The sight of excavators tearing down vacant houses near the Peace Bridge on a chilly Saturday morning in February recalled so many demolitions in Buffalo that had been given a green light late on a Friday afternoon.
But a federal judge Wednesday said there was nothing “underhanded” about the timing of his decision issued at 3:55 p.m. on the Friday before the Saturday demolition, and he dismissed the lawsuit that had sought to prevent the demolition.
But before the suit was dismissed, a lawyer for preservationists and neighbors had the opportunity Wednesday to ask the judge why his February decision was issued late on a Friday afternoon.
“Because of the timing, there was really no opportunity for the plaintiffs to file a notice of appeal,” said attorney Richard G. Berger, who represents the Campaign for Greater Buffalo History, Architecture and Culture.
U.S. Magistrate Judge Jeremiah J. McCarthy said releasing the decision late on a Friday afternoon was not intentional and that it was a complex case.
“I did spend a lot of time on trying to get it right,” he said. “There wasn’t anything underhanded about the timing.”
The judge acknowledged he couldn’t speak for an appeals court but said that if it was any consolation, he wouldn’t have ruled favorably on an attempt by the plaintiffs to halt the decision from taking effect.
“I didn’t consider it in my mind to be a close call,” McCarthy said.
McCarthy’s 23-page decision to deny a preliminary injunction that would have prevented the demolition of the houses on Busti Avenue was issued Feb. 22, two months after lawyers for the campaign and the Buffalo and Fort Erie Public Bridge Authority argued the case in court for two hours.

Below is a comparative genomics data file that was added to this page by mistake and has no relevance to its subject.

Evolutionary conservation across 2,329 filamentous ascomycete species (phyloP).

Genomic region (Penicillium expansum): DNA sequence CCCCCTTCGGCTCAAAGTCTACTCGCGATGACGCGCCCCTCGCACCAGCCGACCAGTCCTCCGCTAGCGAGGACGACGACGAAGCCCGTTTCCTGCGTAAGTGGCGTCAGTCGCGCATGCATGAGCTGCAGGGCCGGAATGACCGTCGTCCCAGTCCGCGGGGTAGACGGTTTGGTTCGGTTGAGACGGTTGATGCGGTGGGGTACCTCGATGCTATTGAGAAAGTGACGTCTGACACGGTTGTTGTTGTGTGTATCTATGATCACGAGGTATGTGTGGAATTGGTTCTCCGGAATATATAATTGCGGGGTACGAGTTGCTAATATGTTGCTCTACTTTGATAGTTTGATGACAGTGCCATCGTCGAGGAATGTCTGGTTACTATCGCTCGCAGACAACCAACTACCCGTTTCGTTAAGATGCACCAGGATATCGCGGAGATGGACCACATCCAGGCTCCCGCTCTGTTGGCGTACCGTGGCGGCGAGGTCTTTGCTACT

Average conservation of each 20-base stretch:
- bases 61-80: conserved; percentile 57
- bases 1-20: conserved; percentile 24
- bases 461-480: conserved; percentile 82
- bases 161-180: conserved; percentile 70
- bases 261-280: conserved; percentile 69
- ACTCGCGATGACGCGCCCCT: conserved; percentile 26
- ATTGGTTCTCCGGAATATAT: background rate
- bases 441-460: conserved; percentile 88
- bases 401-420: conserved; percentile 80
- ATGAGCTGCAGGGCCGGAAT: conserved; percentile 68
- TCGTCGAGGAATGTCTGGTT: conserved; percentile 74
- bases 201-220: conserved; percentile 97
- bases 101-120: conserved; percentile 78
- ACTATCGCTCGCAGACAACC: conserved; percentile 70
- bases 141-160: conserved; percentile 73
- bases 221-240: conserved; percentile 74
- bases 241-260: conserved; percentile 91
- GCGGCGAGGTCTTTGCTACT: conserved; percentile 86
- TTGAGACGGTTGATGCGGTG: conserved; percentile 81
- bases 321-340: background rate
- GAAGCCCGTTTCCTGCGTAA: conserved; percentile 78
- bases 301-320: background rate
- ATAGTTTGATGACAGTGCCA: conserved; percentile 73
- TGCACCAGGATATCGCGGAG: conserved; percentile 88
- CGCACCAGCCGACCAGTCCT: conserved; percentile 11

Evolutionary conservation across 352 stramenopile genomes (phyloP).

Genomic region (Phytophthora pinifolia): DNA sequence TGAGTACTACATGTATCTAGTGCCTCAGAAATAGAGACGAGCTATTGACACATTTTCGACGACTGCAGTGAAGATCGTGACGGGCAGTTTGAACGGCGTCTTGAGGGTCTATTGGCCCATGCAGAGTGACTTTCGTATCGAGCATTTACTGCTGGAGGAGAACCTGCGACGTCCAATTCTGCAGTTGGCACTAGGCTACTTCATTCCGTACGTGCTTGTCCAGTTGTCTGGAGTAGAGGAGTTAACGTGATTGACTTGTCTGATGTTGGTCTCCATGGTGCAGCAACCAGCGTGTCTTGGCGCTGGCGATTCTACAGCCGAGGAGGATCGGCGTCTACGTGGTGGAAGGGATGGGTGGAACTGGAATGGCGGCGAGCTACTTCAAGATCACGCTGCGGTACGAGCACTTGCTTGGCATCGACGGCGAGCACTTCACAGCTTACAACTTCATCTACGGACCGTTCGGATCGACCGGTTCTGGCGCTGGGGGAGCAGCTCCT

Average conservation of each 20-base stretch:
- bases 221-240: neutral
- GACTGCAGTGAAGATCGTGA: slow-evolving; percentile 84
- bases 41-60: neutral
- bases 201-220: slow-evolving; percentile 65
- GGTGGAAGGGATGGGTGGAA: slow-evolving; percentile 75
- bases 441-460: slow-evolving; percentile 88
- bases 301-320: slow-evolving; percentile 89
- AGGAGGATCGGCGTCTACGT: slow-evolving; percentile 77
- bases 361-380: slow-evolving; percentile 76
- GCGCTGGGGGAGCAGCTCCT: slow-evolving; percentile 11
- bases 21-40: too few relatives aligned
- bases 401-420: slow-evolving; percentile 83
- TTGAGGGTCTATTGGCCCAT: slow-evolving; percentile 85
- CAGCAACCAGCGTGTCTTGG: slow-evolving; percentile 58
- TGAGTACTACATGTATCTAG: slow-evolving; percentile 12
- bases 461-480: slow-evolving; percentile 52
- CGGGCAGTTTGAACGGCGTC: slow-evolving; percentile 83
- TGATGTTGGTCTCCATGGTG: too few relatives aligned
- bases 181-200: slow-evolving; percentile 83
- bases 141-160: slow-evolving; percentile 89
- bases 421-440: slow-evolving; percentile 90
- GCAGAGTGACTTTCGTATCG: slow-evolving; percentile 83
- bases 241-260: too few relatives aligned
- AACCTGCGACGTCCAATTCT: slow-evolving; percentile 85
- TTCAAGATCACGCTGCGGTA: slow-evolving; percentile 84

“To me it was a very fascinating issue, there was a lot to wrestle with,” McCarthy said, acknowledging that the issues raised in the lawsuit were ones he hadn’t had to confront in prior cases.
“In this case, I hope in every case, I gave it my best shot,” he said.
The decision ruled in the campaign’s favor in some matters but ultimately cleared the way for the demolitions to begin.
The lawsuit, filed in June, had stopped demolition work already under way, said Bridge Authority lawyer Adam S. Walters.
The contractor wasn’t going to get paid until the work was completed and was therefore motivated to finish the work as quickly as possible after the decision was rendered, Walters told the court.
The houses, on eight contiguous parcels between Vermont and Rhode Island streets, were owned by the Bridge Authority, which is planning a landscaped area in their place.
Neighbors appeared divided on whether the houses should stand, with some calling them eyesores and others saying they provided a physical buffer between the bridge and their neighborhood.
McCarthy’s ruling indicated that the properties were dilapidated and unsafe, though preservationists had argued that several houses had historical value and were worthy of being preserved.
Lawyers agreed Wednesday that since the houses had been demolished, nothing was left to be decided, and McCarthy dismissed the case.